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I haven’t taken any classes in writing poetry, so I’ve been experimenting on my own with different voices and styles, just to see what happens. While experimenting, I wrote this poem about Ophelia’s drowning in the voices of the servants who may have found her. I was also reading Charles Frazier’s Thirteen Moons at the time, so I intended to make the voice 19th century southern American.

Ophelia Found

 

We found Miss Ophelia

drowned in the river

sunup this morning

checking fish traps we was

drowned by her choices she was

            Happens with no mother to see to a young’un.

Yes.

 

Stones clutched in her hands

stones lading her bodice

that fine thin gown a-hers

binding up her legs

pale like a baby bird they was

tried to fly too soon

            Better she should’ve put a stone enwomb.

Yes.

 

Pulled her out from the water

laid her down soft on the bank

sent the boy to tell ma’am

whilst I made her clean as I could

carried her up to the house

            Cleaned up as much as you could I’m sure.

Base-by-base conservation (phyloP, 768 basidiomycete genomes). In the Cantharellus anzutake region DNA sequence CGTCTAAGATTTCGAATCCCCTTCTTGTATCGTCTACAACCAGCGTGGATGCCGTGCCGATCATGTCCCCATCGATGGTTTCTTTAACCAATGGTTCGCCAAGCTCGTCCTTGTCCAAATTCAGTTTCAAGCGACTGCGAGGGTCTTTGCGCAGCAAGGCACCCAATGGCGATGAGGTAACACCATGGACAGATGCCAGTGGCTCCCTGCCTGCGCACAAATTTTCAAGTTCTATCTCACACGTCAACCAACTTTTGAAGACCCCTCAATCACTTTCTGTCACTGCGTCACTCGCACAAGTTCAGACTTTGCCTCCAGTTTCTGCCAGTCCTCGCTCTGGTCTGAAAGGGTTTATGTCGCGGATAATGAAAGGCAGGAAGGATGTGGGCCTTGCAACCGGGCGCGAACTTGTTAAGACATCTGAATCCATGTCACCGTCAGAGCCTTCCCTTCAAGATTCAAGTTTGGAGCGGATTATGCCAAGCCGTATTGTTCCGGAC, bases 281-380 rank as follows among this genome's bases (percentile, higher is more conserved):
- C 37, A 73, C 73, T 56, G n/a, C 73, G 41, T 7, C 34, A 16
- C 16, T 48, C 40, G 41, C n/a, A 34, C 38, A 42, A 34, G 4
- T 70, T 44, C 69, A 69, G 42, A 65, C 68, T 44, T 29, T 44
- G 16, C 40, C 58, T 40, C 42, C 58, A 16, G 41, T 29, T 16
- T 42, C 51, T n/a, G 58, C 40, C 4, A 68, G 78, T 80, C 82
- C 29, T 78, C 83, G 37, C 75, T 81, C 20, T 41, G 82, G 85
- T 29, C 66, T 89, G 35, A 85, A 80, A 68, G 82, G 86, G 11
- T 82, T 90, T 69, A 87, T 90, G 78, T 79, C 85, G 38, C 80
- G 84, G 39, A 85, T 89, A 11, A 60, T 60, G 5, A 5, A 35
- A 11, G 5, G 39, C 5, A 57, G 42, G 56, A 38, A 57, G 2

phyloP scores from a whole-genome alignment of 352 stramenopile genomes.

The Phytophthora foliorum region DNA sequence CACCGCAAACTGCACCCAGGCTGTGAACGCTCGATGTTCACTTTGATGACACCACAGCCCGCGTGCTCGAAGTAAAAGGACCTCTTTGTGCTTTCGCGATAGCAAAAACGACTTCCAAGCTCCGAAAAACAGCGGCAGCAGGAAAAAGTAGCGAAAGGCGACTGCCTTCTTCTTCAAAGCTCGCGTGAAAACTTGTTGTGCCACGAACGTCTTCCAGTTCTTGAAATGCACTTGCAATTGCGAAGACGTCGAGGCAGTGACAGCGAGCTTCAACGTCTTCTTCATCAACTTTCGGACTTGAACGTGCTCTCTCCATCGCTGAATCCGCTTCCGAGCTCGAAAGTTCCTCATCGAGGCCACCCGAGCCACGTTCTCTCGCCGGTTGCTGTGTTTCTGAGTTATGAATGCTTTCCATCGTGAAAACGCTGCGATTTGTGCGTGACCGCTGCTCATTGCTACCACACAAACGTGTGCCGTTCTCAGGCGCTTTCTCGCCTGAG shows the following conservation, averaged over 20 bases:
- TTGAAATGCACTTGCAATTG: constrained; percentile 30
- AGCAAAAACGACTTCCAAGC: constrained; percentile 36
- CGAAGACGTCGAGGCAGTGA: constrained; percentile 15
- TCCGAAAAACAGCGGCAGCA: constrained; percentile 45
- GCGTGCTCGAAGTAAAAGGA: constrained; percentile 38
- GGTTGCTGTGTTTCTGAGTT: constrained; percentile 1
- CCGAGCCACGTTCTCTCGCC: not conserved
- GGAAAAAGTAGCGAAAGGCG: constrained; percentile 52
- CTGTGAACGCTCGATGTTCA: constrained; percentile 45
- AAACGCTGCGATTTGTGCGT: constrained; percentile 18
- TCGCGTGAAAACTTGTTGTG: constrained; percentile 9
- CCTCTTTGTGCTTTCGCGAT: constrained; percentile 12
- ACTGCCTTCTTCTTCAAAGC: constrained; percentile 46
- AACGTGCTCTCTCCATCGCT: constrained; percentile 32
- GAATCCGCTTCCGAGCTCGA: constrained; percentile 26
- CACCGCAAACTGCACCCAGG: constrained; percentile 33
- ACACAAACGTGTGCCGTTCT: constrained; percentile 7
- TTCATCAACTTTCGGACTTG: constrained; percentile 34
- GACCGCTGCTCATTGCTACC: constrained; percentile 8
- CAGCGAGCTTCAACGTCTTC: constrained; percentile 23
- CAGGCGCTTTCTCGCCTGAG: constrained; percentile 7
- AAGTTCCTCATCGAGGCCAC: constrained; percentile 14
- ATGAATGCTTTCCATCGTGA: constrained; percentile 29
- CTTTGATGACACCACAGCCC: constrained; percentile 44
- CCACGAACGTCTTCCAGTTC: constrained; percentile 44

Yes.

 

We piled her stones in a little cairn

aside the river

stones she chose herself

to mark the place

moved the traps upstream

Did you tell ma’am about the stones?

No.

 

©Copyright 2009 Pat Edwards

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Working on my poem about stones and choices, my mind went tripping down the road of Ophelia and her drowning. I had to pull out the dumbbell-size Riverside compilation and re-read that part of Hamlet. In school I took a seminar that read the folios, but that’s been more than (cough!) twenty five years ago. Re-reading the Shakespeare made me think I might write this poem in iambic pentameter, but I got past that foolish thought quickly.

Millais' well-known Ophelia

Millais' well-known Ophelia

When the queen tells Laertes about Ophelia’s death she blames it on a combination of Ophelia’s girlish foolishness picking flowers and climbing trees when a malicious tree branch wouldn’t hold her, so she fell into the river. This was certainly a way to ensure she was buried in hallowed ground, as suicide was a sin. In the next scene, the clowns as gravediggers talk about how the rich get away with shading and spinning the truth, and the poor can’t. Of course, what’s not talked about and scholars have targeted, is whether it was murder and was Ophelia pregnant. Shakespeare gives hints with Hamlet’s treatment of Ophelia, the queen’s elaborate story, etc.

What’s missing, too, is a scene with the servant(s) who found her, pulled her body out of the river, and carried her back to the castle. I plan to build the poem on these characters and the off-stage action in the great tradition of Tom Stoppard’s Rosencrantz & Guildenstern Are Dead. I should be so skilled!